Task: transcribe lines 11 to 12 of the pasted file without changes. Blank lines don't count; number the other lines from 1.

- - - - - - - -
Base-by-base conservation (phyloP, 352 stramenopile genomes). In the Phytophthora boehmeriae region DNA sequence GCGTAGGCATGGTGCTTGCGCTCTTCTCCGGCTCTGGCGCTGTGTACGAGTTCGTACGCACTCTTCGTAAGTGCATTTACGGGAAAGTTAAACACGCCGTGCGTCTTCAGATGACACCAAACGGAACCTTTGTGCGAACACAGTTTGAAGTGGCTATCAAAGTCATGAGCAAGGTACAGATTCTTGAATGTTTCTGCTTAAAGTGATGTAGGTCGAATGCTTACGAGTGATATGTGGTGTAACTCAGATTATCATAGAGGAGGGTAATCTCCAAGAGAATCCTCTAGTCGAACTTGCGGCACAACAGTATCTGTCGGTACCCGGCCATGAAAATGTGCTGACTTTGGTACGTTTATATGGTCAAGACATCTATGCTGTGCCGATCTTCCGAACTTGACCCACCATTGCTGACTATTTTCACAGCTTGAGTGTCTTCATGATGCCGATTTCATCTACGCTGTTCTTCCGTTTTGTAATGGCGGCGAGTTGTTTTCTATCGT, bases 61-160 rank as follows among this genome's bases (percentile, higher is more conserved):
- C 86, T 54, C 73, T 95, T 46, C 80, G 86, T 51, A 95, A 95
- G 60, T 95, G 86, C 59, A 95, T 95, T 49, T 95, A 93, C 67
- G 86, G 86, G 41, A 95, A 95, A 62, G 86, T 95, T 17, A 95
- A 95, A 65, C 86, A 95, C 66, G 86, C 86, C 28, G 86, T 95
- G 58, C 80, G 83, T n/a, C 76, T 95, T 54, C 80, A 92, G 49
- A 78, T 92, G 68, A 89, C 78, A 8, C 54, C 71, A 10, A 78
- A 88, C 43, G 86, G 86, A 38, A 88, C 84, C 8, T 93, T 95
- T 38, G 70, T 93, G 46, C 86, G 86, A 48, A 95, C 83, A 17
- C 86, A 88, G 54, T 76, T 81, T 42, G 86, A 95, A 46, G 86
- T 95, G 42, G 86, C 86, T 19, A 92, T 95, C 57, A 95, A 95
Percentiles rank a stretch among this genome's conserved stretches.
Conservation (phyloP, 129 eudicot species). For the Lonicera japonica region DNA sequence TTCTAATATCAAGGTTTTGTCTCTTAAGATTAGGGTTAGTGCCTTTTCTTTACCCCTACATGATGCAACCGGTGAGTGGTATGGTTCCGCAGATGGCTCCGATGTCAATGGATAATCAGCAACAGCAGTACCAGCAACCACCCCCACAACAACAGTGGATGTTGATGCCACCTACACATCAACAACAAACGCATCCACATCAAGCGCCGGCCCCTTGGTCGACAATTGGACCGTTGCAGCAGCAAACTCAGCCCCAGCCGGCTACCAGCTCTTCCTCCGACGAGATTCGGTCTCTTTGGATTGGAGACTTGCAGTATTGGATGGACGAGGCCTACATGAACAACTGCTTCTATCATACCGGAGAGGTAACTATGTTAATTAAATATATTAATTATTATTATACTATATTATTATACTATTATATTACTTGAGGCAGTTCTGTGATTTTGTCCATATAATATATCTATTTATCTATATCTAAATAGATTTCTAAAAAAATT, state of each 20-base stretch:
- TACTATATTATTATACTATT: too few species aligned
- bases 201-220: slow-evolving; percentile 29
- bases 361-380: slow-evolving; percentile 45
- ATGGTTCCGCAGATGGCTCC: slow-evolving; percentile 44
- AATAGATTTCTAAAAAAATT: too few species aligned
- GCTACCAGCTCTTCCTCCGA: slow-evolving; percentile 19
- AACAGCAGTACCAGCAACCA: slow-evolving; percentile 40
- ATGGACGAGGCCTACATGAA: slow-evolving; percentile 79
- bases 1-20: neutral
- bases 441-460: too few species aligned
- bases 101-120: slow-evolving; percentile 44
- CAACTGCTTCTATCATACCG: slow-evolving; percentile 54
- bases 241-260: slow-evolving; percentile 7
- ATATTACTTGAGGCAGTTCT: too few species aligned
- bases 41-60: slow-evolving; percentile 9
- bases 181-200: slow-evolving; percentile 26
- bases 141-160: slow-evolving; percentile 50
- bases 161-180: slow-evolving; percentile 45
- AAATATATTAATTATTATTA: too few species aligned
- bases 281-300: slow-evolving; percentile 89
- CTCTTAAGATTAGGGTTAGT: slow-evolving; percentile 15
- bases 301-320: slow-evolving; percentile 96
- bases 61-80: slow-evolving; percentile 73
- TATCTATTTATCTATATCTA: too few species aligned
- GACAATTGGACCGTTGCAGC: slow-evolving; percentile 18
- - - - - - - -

- T 95, G 42, G 86, C 86, T 19, A 92, T 95, C 57, A 95, A 95
Percentiles rank a stretch among this genome's conserved stretches.